Katie Twyford, 15, of Braintree, Essex, said: “Why wrap teenagers in cotton wool? It is very important to open people’s eyes up to racism and terrorism. Soon enough we are going to have to go out in the real world and we watch the news anyway.”
Amelia Farmer, 11, of Cambridge, said watching coverage of the London suicide bombers after reading Checkmate “made me wonder whether they were nice people when they were children and whether they might have been bullied at school like Callum is in the book or whether life might have been unfair to them”.
Henry Page, 13, of Winchester, said: “Checkmate is a fantastic book. It showed how difficult it must be to be a different colour from other people. It opened my eyes and it was quite sad.”
So, the author creates a fictional world that is quite racist. As a little touch, the blacks are the upper class and the whites are the mistreated lower class. See, that can open up our eyes in case you’re too insensitive to understand racism if the victim is black. And then she creates a world so terrible that the heroine decides to become a suicide bomber. Actually, I think it conforms more to some stereotypes about terrorists as poor victims who find that murder is the only way to change society. The publisher says it’s just a coincidence that this book came out after the London bombings. Well, there have been terrorist bombings for decades. Some in England, too. So, even without the 7/7 bombings as a backdrop, the publisher could do some good hard thinking about whether this is a good topic for teenagers.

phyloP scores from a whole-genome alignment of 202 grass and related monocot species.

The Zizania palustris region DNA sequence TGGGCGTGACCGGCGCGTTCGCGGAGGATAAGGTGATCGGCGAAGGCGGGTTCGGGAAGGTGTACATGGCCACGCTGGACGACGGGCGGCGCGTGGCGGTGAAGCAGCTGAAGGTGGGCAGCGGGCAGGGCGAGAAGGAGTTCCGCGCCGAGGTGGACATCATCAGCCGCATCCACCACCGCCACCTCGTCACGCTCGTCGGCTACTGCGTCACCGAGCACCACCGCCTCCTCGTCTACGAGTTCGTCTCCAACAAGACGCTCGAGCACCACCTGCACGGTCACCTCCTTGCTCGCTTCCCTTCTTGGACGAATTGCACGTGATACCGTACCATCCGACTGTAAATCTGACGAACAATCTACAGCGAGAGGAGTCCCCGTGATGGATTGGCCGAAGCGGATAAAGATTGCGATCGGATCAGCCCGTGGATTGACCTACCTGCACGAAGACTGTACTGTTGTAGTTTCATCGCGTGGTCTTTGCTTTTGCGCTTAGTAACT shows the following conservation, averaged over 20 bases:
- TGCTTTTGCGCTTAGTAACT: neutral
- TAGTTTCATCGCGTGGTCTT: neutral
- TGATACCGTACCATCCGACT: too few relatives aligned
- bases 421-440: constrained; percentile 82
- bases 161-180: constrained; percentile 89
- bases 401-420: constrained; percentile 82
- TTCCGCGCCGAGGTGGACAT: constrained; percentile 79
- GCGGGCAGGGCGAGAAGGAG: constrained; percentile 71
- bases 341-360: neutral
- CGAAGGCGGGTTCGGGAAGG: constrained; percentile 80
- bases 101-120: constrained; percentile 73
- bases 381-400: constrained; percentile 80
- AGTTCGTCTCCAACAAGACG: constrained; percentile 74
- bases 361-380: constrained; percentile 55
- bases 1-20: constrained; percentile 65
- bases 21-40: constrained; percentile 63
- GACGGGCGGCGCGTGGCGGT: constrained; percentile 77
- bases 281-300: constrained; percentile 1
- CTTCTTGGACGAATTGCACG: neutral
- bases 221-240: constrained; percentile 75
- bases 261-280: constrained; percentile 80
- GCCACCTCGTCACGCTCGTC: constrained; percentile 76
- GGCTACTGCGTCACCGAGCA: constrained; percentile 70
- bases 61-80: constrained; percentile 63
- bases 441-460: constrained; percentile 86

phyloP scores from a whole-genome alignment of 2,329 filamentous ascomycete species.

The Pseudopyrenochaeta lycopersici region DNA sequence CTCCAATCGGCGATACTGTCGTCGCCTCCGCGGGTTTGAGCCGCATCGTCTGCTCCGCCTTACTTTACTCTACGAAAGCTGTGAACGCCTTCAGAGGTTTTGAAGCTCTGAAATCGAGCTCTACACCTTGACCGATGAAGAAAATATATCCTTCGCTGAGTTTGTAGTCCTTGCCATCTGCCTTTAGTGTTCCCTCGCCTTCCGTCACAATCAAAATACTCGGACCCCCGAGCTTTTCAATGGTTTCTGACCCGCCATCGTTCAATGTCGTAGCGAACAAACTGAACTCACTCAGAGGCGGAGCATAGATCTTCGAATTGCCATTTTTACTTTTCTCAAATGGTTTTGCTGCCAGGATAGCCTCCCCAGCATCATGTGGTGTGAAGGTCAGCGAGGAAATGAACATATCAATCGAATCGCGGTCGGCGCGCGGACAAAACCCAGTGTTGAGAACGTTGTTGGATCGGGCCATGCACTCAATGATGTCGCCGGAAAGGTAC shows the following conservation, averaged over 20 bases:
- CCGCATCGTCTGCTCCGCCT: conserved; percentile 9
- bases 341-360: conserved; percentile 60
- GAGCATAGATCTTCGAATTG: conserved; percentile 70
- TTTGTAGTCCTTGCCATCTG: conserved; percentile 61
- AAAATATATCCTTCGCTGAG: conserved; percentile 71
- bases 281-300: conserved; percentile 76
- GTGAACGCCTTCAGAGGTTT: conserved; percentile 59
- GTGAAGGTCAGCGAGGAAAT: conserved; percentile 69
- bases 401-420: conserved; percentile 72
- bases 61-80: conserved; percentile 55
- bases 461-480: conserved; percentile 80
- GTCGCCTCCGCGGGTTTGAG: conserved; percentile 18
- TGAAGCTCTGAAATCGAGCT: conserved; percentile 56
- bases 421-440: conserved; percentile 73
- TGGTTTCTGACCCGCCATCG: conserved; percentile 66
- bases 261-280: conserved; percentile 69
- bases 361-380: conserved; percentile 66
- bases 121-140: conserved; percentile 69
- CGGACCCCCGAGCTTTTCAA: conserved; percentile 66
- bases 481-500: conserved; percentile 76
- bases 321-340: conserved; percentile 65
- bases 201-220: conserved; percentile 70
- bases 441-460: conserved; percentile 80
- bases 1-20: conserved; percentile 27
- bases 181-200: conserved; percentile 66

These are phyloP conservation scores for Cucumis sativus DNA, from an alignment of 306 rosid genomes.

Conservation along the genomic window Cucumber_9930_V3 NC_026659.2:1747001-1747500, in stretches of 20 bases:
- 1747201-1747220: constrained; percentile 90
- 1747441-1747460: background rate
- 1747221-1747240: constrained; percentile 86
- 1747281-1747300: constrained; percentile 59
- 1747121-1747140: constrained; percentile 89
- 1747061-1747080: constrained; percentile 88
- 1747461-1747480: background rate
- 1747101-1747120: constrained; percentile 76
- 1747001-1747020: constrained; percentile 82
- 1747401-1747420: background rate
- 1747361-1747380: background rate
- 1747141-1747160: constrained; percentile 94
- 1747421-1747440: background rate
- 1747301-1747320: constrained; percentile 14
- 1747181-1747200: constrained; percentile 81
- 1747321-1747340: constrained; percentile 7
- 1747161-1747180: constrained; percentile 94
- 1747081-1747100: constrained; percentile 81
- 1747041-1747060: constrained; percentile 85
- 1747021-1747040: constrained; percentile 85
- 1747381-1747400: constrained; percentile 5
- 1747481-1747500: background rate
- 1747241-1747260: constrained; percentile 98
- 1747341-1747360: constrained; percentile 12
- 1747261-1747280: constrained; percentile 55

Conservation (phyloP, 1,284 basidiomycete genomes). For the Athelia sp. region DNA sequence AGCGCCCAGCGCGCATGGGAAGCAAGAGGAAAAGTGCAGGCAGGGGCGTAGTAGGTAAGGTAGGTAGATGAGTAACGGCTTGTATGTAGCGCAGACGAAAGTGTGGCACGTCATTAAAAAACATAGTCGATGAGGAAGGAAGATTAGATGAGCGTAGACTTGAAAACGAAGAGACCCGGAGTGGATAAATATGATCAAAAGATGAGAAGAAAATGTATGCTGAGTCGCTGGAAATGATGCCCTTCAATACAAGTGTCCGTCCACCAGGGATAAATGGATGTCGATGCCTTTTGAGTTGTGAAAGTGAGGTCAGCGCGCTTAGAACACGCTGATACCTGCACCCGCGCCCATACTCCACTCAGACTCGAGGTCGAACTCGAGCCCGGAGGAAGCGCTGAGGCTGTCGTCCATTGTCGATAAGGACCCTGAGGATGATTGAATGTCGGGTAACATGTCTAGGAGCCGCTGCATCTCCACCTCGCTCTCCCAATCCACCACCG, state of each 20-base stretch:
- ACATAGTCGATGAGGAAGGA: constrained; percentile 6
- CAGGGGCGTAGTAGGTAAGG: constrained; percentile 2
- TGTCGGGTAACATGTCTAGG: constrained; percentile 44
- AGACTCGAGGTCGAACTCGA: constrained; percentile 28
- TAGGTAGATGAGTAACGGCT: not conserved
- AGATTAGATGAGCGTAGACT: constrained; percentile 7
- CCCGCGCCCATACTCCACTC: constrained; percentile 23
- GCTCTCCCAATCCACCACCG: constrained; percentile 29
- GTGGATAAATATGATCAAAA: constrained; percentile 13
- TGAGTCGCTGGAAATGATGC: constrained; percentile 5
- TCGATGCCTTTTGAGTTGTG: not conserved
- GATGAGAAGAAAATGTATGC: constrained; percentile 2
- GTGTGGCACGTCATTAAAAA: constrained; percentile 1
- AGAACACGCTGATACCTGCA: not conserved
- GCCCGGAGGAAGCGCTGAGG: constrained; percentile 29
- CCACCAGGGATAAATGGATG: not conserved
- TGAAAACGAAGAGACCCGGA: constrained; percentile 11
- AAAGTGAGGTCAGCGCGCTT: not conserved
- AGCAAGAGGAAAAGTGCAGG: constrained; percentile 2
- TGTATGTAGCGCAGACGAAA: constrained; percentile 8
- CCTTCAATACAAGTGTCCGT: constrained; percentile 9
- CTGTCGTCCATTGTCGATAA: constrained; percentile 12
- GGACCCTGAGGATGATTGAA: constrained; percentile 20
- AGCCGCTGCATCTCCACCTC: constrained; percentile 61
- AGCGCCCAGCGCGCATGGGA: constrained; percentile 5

As a teacher, I’m so sick of the idea that the only good subjects to appeal to teenage readers are books about suicide, divorce, sex, death, and other topics that supposedly evoke the real-world problems that teenagers face. Including, I guess suicide bombing. According to these books, teenagerdom is one terrible Hobbesian state of nature where all the pretty girls are nasty and cruel; the good-looking boys just want to use everyone; and the parents are either dumb, alcoholic, or absent. Maybe, I’m just a middle-aged Pollyanna, but that isn’t the world I see. I see kids who are concerned about doing well AND being good people. They are interested in their communities and their futures. Those who have had tough breaks such as parents dying or going through bitter divorces are terribly saddened, but also quite determined that they aren’t going to be brought down by their own bad luck. I find the kids I interact with every day an inspiration and a great source of optimism. Sure, there are some mean kids and some unhappy, unpopular kids, but they are more the exception than the rule.
Readers, what are you seeing in your own experiences? Do you see teens living in the rather dark world that fiction-writers seem to think is out there or do you have more reason for optimism?
This content was used with the permission of Betsy’s Page.